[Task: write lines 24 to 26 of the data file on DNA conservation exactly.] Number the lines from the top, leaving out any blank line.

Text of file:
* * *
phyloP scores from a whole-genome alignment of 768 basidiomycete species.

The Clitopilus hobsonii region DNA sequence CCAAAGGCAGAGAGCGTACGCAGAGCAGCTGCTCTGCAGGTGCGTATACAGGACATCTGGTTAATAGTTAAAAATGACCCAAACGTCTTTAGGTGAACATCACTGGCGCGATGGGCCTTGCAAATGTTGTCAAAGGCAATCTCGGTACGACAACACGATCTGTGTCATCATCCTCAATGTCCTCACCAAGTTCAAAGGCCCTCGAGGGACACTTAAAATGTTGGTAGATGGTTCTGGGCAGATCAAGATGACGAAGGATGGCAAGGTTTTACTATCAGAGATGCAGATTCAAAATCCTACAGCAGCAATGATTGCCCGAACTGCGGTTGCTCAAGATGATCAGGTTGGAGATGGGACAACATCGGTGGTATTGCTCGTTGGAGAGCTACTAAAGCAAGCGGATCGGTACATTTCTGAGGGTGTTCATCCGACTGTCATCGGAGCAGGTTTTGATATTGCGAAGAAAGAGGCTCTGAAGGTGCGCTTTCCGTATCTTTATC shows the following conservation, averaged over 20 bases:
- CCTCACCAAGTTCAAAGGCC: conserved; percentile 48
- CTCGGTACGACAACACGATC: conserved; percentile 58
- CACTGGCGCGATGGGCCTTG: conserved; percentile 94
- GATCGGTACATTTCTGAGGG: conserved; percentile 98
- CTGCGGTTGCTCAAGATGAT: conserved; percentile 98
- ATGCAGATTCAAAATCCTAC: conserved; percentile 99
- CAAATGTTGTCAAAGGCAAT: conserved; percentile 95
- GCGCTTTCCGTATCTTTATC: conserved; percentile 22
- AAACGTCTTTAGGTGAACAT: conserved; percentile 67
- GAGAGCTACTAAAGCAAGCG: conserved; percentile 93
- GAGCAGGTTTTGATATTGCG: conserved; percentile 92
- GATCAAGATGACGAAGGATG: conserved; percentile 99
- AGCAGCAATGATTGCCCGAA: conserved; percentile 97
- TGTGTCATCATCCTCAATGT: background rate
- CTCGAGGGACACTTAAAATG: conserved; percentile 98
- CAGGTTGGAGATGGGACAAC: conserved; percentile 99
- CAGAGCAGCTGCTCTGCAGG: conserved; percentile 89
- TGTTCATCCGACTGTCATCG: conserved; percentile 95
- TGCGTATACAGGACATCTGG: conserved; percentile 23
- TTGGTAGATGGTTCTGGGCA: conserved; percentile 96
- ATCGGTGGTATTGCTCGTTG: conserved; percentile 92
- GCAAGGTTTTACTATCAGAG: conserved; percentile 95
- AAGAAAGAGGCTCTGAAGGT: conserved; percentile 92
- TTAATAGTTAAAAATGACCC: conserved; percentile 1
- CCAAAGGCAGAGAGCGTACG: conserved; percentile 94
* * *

- GCAAGGTTTTACTATCAGAG: conserved; percentile 95
- AAGAAAGAGGCTCTGAAGGT: conserved; percentile 92
- TTAATAGTTAAAAATGACCC: conserved; percentile 1